With a bumper crop of berries and acorns last year, black bear populations in and around Asheville continue to grow as the city limits provide a de facto sanctuary, wildlife experts say.
“One of the reasons is that Asheville is kind of a unique place,” said Mike Carraway, wildlife biologist for the NC Wildlife Resources Commission. “Because within the Asheville city limits there are lots of little blocks of woods here and there that bears can stay in, and the food sources that they are taking advantage of are bird feeders and trash, primarily — and people are feeding them.”
According to the NC Wildlife Resources Commission, today, approximately 17,000-20,000 bears populate North Carolina — occupying about 60 percent of the state’s total land area. Carraway said prior to the 1970s black bear populations were threateningly low in the wilds of North Carolina, but due to the establishment of repopulation sanctuaries the species recovered expansively over the last 45 years.
Human development, once considered unsupportive to the survival of wildlife, counterintuitively provides a safe and plentiful environment for many species like black bears that find food and avoid being hunted within city limits, Carraway said.
“Back then the biologists at the time thought, well, bears just can’t live with people – with high densities of people,” Carraway said. “In recent years we’ve found out that’s really not true, bears are very adaptable.”
According to the NC Wildlife Resources Commission’s annual harvest report, 638 black bears were killed in the 17 mountain counties during last year’s hunting season — about half of 2013’s total of 1,207.
Carraway said this decrease might have been a direct result of last summer and fall’s heavy soft and hard masts — the heaviest in 30 years. Plentiful natural crops such as berries and acorns drew bears deeper into the forests in search of food, keeping them out of roadways where hunters commonly begin tracking them, he said.
“When they’ve had a lot of good food to eat and they’re healthy, they tend to have more cubs, and the cubs survive better,” Carraway said. “Almost every bear that we’ve looked at this year has had cubs and some of them, a lot of cubs. We generally think of the average litter size being about two, but over the years we’ve seen, in Asheville in particular, a lot of three and four cub litters and even five cub litters on occasion.”
In early spring, around the first of April, mother black bears begin to emerge from their dens with cubs of about 3 months old, Carraway said. With their numbers up from last year’s low hunting harvest and larger litters of cubs, black bear sightings in and around Asheville this spring should be common, he said.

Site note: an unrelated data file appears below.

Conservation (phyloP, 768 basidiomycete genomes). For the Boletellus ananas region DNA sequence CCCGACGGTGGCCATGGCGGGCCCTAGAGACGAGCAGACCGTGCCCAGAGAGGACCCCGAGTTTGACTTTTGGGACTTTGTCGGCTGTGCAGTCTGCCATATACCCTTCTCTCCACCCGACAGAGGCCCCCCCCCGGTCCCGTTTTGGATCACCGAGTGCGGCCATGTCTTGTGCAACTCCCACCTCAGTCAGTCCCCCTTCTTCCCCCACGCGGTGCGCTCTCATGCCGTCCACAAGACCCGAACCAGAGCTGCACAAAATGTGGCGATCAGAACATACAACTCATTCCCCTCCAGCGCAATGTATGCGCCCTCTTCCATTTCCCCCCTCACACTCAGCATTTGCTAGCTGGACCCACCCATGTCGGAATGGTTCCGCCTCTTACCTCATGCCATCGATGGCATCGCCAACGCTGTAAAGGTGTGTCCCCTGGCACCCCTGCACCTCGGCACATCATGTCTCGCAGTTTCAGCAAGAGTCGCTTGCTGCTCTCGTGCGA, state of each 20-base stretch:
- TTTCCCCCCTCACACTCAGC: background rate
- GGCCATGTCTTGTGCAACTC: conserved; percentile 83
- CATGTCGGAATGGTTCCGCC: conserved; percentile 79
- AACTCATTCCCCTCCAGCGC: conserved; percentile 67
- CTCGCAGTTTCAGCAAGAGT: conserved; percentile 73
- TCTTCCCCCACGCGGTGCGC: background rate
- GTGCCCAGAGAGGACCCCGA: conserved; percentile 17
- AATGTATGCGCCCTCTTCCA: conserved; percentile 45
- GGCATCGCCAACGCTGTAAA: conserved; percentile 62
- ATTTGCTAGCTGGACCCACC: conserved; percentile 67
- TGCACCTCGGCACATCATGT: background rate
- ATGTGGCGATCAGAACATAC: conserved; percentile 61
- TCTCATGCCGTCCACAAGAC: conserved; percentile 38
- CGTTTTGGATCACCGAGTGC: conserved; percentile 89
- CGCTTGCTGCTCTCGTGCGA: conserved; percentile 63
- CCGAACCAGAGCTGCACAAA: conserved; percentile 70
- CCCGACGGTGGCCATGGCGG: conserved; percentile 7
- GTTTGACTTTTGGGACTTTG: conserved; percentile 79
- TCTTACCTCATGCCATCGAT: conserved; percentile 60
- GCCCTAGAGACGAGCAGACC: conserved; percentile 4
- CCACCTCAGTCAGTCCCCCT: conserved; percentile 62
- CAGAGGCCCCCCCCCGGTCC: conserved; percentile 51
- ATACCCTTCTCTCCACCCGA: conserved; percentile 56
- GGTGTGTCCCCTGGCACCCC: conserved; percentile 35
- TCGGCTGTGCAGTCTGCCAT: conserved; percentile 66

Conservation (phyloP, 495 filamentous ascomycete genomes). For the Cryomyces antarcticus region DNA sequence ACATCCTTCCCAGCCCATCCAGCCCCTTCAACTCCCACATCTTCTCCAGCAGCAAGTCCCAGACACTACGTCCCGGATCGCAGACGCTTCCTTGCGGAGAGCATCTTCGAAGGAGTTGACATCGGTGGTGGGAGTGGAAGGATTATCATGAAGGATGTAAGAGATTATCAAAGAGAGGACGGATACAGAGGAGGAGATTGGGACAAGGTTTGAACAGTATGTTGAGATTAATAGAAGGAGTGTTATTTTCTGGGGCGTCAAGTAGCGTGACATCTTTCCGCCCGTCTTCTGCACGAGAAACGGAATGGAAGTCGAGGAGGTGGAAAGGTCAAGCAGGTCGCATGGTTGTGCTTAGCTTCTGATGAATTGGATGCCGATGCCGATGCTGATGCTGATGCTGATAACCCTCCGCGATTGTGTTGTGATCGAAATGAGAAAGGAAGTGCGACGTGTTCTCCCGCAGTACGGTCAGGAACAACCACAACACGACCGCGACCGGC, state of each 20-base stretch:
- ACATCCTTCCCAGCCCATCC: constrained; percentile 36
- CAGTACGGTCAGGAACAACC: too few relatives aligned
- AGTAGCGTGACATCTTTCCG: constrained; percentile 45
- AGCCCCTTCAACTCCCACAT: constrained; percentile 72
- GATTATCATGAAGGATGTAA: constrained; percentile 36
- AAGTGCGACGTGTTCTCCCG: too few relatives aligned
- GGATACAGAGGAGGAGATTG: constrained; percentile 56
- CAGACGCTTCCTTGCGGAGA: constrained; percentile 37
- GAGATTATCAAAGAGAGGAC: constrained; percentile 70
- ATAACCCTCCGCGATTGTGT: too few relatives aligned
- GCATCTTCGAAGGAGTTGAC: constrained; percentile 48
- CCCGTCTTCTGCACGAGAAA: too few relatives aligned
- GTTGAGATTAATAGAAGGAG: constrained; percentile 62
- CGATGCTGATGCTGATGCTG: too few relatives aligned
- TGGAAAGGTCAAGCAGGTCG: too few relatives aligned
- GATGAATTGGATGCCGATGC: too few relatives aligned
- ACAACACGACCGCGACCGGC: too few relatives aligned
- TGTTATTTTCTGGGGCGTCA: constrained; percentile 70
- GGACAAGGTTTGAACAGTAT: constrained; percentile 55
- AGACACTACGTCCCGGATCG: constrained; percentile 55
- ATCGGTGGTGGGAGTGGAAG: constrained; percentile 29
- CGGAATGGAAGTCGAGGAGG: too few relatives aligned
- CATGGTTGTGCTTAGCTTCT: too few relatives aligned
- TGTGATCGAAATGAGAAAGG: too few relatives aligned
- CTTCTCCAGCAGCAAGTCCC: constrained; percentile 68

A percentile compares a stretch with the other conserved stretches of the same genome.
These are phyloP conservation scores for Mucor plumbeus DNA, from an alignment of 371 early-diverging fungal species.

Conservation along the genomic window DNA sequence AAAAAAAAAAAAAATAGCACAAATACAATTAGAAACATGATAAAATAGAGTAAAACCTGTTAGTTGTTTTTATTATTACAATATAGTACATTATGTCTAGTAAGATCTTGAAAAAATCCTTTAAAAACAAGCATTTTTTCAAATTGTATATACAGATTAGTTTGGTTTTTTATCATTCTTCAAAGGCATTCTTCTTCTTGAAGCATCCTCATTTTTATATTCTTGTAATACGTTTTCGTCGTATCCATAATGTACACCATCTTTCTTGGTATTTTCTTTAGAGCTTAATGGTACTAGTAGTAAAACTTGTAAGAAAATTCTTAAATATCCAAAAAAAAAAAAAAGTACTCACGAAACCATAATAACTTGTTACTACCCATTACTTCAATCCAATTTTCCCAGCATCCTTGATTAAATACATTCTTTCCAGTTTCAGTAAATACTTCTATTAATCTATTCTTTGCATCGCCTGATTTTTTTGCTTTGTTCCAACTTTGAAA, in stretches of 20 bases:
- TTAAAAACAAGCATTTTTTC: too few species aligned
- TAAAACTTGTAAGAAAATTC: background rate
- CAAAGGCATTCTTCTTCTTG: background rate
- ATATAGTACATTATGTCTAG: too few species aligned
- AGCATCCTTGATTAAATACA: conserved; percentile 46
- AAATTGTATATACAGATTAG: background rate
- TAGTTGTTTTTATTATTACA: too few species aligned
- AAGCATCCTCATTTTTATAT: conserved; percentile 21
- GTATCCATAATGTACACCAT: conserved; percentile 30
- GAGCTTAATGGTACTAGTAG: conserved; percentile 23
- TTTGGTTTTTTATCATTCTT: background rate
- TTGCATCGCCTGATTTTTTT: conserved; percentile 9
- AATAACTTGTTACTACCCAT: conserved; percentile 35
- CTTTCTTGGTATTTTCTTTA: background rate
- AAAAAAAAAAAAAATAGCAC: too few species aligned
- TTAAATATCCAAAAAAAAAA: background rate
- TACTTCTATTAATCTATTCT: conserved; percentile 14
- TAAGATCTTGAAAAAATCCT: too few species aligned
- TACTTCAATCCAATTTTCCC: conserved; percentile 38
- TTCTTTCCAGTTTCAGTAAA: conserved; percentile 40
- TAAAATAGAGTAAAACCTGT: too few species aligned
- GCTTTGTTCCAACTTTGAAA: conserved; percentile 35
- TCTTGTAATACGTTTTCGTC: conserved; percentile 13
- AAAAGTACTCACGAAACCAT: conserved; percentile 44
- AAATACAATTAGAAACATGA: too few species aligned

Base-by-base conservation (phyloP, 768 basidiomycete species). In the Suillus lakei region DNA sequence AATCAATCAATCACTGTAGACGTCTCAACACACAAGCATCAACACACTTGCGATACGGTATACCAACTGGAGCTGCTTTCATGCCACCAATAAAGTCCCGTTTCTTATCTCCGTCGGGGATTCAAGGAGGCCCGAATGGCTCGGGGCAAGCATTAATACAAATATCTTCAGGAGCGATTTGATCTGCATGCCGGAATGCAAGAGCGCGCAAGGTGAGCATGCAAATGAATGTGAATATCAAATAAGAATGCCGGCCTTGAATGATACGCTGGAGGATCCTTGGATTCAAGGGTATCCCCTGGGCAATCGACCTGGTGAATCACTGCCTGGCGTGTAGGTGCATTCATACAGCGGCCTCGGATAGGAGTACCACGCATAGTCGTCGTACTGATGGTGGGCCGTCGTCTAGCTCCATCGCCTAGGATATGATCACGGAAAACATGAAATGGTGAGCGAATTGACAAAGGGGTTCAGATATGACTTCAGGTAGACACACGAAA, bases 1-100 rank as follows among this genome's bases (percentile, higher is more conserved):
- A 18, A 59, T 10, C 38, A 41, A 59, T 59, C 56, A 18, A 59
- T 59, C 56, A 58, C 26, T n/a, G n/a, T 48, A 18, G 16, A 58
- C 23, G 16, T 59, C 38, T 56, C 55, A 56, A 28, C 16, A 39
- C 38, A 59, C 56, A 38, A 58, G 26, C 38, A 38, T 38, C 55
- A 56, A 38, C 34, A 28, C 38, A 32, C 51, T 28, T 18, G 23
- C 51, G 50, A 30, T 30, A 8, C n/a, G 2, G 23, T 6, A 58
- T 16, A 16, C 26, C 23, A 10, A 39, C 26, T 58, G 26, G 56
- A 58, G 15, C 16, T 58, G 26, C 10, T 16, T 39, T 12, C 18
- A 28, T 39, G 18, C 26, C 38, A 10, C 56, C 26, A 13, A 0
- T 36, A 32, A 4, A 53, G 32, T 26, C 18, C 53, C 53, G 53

Justin McVey, district biologist for the NC Wildlife Resources Commission, works with Carraway, but also responds to many of the nuisance bear and bear sighting calls in the county. Starting from the beginning of the season, in mid-March, he has received about 20 calls, which he said seems like a lot for this early on.
“This year we’ve had more than normal amounts of bears breaking into chicken houses and getting chickens,” McVey said. “So, the way it works is bears come out of their dens, they’re hungry, they start looking for food and a lot of things haven’t really bloomed yet. So, they’re moving around more looking for food.”
Aside from nuisance bear calls, McVey also works with both Carraway and doctorate student, Nicholas Gould from NC State University, on the North Carolina Urban/Suburban Bear Study, which McVey said is the first of its kind.
Centered in Asheville, Gould will lead the project and analyze, write up and present the final research on black bear populations and movement found at the end of the five year study, he said. A cooperative project between NC State University and the NC Wildlife Resources Commission, Gould said the first field study for the project began about one year ago in April 2014.
“It’s the first urban bear study in the south east, and it will be the longest running study across the east coast,” Gould said. “So, it’s not brand new but it’s the first of its kind.”
The objectives of study will be to determine survival rates, causes of mortality, travel corridors, and reproductive parameters for black bears in and around the Asheville watershed, Gould said. As the second field study for the project was recently completed, this research in its early stages still leaves a lot of questions unanswered he explained, but the current findings shed light on aspects known little about before.
“It’s a pretty unique study, and through that study we found out that they are denning in the city. As far as it benefitting the bears that they are denning in the city, that’s one of the questions we are kind of looking at,” McVey said. “It’s a pretty smart survival strategy because they have plenty of food. They do have plenty of wooded areas to take cover and have dens. So, I think it’s probably a good thing for the bears now, but at some point as the bear population increases, you know, it may not be a good strategy but right now it is.”